pybed : The pybed submodule is designed for working with BED files. It implements
pybed.BedFramewhich stores BED data as
pandas.DataFramevia the pyranges package to allow fast computation and easy manipulation. The submodule strictly adheres to the standard BED specification.
pycov : The pycov submodule is designed for working with depth of coverage data from sequence alingment files (SAM/BAM/CRAM). It implements
pycov.CovFramewhich stores read depth data as
pandas.DataFramevia the pysam package to allow fast computation and easy manipulation. The
pycov.CovFrameclass also contains many useful plotting methods such as
pyfq : The pyfq submodule is designed for working with FASTQ files. It implements
pyfq.FqFramewhich stores FASTQ data as
pandas.DataFrameto allow fast computation and easy manipulation.
pygff : The pygff submodule is designed for working with GFF/GTF files. It implements
pygff.GffFramewhich stores GFF/GTF data as
pandas.DataFrameto allow fast computation and easy manipulation. The submodule strictly adheres to the standard GFF specification.
pymaf : The pymaf submodule is designed for working with MAF files. It implements
pymaf.MafFramewhich stores MAF data as
pandas.DataFrameto allow fast computation and easy manipulation. The
pymaf.MafFrameclass also contains many useful plotting methods such as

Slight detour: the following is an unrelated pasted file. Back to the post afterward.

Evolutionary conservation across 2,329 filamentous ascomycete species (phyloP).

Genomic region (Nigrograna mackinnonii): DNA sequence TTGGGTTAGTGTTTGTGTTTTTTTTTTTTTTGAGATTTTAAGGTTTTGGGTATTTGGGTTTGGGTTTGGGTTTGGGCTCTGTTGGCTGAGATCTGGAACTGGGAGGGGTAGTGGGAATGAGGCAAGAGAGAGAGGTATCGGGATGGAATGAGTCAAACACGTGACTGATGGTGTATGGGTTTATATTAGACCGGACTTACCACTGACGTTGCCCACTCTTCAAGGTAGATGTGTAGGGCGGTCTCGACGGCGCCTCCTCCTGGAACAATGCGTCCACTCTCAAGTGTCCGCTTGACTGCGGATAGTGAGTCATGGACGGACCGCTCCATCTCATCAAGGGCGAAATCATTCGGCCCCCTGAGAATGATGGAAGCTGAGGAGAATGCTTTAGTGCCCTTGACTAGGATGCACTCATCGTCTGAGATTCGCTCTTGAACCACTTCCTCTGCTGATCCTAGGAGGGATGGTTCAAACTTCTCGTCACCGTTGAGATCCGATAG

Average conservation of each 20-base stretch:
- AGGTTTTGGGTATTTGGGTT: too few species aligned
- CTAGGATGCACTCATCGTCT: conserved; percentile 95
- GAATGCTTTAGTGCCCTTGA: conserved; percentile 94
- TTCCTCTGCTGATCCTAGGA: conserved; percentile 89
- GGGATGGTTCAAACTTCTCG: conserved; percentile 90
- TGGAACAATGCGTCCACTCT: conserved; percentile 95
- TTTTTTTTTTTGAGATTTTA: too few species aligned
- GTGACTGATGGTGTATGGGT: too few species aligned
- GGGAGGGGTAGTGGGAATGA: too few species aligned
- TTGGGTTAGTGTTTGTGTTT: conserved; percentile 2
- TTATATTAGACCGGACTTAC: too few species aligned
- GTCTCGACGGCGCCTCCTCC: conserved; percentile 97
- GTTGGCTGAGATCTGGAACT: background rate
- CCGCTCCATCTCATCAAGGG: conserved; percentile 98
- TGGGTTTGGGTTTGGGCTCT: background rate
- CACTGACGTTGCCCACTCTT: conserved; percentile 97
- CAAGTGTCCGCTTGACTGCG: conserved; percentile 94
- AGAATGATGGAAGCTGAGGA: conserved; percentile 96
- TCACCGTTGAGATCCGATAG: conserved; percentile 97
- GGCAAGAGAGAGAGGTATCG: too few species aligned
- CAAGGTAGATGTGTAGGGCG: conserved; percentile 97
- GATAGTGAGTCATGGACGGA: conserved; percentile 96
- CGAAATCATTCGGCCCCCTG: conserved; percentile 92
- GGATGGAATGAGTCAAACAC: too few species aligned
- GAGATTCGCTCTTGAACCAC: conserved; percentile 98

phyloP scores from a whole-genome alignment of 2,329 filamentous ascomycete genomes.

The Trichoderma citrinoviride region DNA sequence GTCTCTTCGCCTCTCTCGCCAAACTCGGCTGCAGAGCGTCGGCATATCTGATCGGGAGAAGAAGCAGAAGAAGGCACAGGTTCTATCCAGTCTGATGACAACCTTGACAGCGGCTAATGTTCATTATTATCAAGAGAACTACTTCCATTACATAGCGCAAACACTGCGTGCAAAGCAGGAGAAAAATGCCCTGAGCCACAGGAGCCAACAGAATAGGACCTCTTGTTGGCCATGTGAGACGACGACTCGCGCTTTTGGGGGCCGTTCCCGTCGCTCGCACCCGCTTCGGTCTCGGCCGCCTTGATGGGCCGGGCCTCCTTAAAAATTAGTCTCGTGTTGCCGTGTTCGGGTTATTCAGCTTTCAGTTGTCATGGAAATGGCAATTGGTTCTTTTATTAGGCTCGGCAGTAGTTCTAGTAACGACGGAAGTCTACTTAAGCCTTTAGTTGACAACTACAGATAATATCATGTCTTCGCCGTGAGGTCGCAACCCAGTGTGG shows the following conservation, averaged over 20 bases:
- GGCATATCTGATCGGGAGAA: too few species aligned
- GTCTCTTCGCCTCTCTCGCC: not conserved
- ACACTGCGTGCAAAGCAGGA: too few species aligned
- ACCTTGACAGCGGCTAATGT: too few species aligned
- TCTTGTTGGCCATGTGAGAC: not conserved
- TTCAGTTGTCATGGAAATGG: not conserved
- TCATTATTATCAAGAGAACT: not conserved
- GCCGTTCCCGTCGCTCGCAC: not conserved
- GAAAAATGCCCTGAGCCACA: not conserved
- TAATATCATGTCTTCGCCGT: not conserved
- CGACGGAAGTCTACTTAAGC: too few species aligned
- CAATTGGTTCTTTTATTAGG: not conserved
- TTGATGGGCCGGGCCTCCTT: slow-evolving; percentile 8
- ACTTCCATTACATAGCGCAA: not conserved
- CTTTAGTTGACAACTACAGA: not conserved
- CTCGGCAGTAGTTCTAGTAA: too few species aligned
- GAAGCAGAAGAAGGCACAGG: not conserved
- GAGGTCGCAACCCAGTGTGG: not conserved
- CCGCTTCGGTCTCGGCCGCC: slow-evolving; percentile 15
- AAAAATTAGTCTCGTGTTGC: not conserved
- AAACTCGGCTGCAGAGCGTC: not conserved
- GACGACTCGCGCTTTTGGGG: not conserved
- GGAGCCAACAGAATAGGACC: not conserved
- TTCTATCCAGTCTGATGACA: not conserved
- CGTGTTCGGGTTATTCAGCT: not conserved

MafFrame.plot_summary. The submodule strictly adheres to the standard MAF specification.
pysnpeff : The pysnpeff submodule is designed for parsing VCF annotation data from the SnpEff program. It should be used with
pyvcf : The pyvcf submodule is designed for working with VCF files. It implements
pyvcf.VcfFramewhich stores VCF data as
pandas.DataFrameto allow fast computation and easy manipulation. The
pyvcf.VcfFrameclass also contains many useful plotting methods such as
VcfFrame.plot_tmb. The submodule strictly adheres to the standard VCF specification.
pyvep : The pyvep submodule is designed for parsing VCF annotation data from the Ensembl VEP program. It should be used with
For getting help on a specific submodule (e.g. pyvcf):
>>> from fuc import pyvcf >>> help(pyvcf)
To print the header of a SAM file:
$ fuc bam-head in.sam
To index a CRAM file:
$ fuc bam-index in.cram
To rename the samples in a SAM file:
$ fuc bam-rename in.sam NA12878 > out.sam
To slice a BAM file:
$ fuc bam-slice in.bam chr1:100-200 > out.bam
To find intersection between BED files:
$ fuc bed-intxn 1.bed 2.bed 3.bed > intersect.bed